In recent years, more institutions of higher education (IHE) have moved from paper and pencil surveys to online evaluations of instruction (Avery, Bryant, Mathios, Kang, & Bell, 2006). This practice has not eliminated the controversies such as whether students can effectively evaluate an instructor’s teaching,  but instead has brought new ones to the forefront. The advantages of using online evaluations include cost-effectiveness, more time for responding, and faster feedback to faculty. The trade off, in general, is a lower response rate for the evaluations. This chapter addresses research about online measures of instruction. The pros and con of using online measures of instruction instead of traditional paper and pencil measures are reviewed and recommendations are offered for using online measures of instruction effectively.
  7. What’s the Story on Evaluations of Online Teaching?
    Michelle Drouin, Indiana University–Purdue University Fort Wayne
    As online teaching has gained popularity in the last decade, evaluations designed specifically for online teaching have begun to emerge. In this chapter, I give an overview of some of the most popular self, peer, and student evaluations of online teaching. I also discuss the different approaches to teaching outlined by Anderson & Dron (2011) (i.e., cognitive behavioral, social-constructivist, and connectivist) and give recommendations for rubrics that align with these different pedagogical approaches.
  8. Using Course Portfolios to Assess and Improve Teaching
    Paul Schafer, Elizabeth Yost Hammer, Jason Berntsen, Xavier University of Louisiana
    This article describes how course portfolios can be used for both formative and summative assessments of teaching, and explains the difference between “teaching” and “course” portfolios.  The article then details the successful Course Portfolio Working Group program at Xavier University of Louisiana, emphasizing the effectiveness of the program for the assessment and improvement of teaching.  Practical advice is provided to assist individuals and institutions in the development of similar programs.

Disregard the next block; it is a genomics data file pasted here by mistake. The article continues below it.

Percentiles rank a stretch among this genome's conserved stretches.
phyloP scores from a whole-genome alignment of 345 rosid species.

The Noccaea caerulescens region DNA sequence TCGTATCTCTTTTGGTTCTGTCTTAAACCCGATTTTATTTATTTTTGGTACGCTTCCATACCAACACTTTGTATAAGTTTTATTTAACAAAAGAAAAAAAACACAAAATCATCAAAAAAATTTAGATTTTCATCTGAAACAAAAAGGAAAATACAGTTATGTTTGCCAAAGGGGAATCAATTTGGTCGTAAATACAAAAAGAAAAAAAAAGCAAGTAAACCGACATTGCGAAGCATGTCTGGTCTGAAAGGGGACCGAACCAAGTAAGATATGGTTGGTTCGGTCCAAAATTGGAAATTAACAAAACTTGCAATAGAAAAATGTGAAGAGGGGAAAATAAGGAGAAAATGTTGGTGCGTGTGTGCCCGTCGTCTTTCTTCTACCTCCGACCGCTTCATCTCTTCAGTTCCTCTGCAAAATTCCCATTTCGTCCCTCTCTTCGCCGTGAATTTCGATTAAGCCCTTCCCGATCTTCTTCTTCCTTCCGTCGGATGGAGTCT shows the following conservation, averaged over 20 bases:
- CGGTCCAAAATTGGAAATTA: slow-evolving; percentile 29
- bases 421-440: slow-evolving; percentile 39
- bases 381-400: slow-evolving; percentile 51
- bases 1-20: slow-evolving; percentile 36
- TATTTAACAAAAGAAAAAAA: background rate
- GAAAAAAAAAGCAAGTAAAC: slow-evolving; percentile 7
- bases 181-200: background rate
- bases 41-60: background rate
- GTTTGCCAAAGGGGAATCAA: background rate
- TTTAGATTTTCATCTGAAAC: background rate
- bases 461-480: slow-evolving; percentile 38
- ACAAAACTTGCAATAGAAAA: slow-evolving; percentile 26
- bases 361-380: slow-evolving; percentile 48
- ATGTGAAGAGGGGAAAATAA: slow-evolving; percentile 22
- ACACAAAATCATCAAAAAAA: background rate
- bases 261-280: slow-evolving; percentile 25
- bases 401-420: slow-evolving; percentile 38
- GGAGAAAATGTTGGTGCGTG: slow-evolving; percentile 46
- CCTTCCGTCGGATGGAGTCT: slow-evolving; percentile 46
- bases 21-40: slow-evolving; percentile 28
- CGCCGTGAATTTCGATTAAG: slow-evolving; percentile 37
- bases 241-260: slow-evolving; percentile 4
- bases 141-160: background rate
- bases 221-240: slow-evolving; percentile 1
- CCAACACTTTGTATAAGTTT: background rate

9. Peer Review of Teaching
    Emad A. Ismail, William Buskist, and James E. Groccia, Auburn University
    This chapter describes a formative model of peer review in which faculty observe other faculty teach in order to provide constructive feedback on their teaching. We outline a five- step process for peer review that includes a preclassroom visitation meeting, classroom observation of teaching, solicitation of student feedback, preparation of a written report, and a postclassroom visitation meeting with the teacher to provide formative feedback. We also address several questions and concerns that faculty often raise about peer review of college and university teaching.

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Suggested Reference Format

We suggest that the overall text be referenced in this fashion:
Kite, M. E. (2012). Effective evaluation of teaching: A guide for faculty and administrators. Retrieved from the Society for the Teaching of Psychology web site:

Individual chapters may be referenced in this fashion, for example:
Addison, W. E., & Stowell, J. R. (2012). Conducting research on student evaluations of teaching. In M.E. Kite (Ed.), Effective evaluation of teaching: A guide for faculty and administrators. Retrieved from the Society for the Teaching of Psychology web site: